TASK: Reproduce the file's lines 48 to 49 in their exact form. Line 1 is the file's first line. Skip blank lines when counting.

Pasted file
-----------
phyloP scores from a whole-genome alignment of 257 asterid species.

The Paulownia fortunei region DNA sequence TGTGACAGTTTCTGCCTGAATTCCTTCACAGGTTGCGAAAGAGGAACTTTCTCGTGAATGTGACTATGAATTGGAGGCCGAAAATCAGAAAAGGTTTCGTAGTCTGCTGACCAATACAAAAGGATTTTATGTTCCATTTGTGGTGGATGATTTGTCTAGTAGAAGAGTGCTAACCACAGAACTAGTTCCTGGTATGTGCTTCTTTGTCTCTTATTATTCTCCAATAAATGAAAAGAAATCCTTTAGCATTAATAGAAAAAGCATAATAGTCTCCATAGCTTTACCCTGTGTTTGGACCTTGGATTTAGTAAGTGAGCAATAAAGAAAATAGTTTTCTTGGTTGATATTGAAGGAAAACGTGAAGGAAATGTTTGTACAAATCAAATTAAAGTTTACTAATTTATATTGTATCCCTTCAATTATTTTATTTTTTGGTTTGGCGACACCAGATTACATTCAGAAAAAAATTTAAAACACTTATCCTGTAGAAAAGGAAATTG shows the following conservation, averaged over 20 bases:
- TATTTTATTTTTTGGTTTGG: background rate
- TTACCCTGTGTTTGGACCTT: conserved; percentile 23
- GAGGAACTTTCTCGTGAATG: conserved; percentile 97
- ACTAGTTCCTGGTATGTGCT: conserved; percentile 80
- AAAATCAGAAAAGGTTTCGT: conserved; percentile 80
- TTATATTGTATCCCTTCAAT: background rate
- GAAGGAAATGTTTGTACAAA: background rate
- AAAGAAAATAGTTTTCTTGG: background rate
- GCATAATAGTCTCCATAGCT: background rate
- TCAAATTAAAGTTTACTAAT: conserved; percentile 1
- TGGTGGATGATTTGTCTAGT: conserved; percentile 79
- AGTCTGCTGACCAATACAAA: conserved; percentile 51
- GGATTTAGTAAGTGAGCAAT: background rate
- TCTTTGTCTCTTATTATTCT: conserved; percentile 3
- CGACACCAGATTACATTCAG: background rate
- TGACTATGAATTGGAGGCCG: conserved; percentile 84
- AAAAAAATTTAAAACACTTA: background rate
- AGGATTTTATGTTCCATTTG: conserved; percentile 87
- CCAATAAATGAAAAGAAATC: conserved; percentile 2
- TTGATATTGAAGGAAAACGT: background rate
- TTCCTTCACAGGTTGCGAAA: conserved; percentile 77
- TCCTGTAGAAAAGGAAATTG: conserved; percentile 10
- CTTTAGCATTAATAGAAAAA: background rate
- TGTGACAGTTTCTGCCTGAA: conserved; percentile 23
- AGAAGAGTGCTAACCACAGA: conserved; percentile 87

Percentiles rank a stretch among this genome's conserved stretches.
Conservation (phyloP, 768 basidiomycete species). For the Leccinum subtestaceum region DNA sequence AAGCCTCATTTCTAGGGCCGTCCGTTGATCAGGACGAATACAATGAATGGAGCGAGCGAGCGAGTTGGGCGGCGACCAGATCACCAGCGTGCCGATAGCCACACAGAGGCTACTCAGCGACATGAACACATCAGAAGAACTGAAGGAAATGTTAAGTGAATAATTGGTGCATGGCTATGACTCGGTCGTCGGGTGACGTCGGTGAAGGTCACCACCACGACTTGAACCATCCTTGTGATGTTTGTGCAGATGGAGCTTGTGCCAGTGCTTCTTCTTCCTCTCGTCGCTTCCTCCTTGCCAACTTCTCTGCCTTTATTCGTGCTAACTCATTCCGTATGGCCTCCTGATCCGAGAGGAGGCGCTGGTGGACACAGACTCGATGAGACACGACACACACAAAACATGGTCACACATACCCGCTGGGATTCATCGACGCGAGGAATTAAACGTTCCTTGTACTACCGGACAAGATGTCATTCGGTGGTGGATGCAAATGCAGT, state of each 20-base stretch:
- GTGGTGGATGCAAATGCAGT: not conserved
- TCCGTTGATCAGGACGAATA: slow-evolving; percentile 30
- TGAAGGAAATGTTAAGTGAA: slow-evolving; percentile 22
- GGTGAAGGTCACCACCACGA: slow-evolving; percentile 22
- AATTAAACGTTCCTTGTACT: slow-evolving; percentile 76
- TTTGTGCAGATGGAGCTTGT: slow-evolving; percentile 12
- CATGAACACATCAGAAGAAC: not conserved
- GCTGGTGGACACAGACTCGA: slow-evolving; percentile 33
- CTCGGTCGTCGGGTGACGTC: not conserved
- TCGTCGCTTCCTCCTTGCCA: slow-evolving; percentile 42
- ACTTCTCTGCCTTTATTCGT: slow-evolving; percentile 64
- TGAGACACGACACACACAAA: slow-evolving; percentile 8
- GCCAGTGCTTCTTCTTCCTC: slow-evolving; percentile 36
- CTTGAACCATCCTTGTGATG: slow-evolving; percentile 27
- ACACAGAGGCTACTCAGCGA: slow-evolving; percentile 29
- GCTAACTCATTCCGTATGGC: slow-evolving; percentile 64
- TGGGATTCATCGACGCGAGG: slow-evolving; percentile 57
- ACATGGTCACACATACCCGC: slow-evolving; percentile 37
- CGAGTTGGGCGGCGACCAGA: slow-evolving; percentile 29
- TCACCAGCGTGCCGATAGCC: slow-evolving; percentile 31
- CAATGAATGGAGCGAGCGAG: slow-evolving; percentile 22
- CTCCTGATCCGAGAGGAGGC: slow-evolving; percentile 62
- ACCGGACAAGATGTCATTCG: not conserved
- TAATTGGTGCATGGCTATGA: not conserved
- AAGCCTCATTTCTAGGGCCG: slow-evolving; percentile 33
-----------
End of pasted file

- CGAGTTGGGCGGCGACCAGA: slow-evolving; percentile 29
- TCACCAGCGTGCCGATAGCC: slow-evolving; percentile 31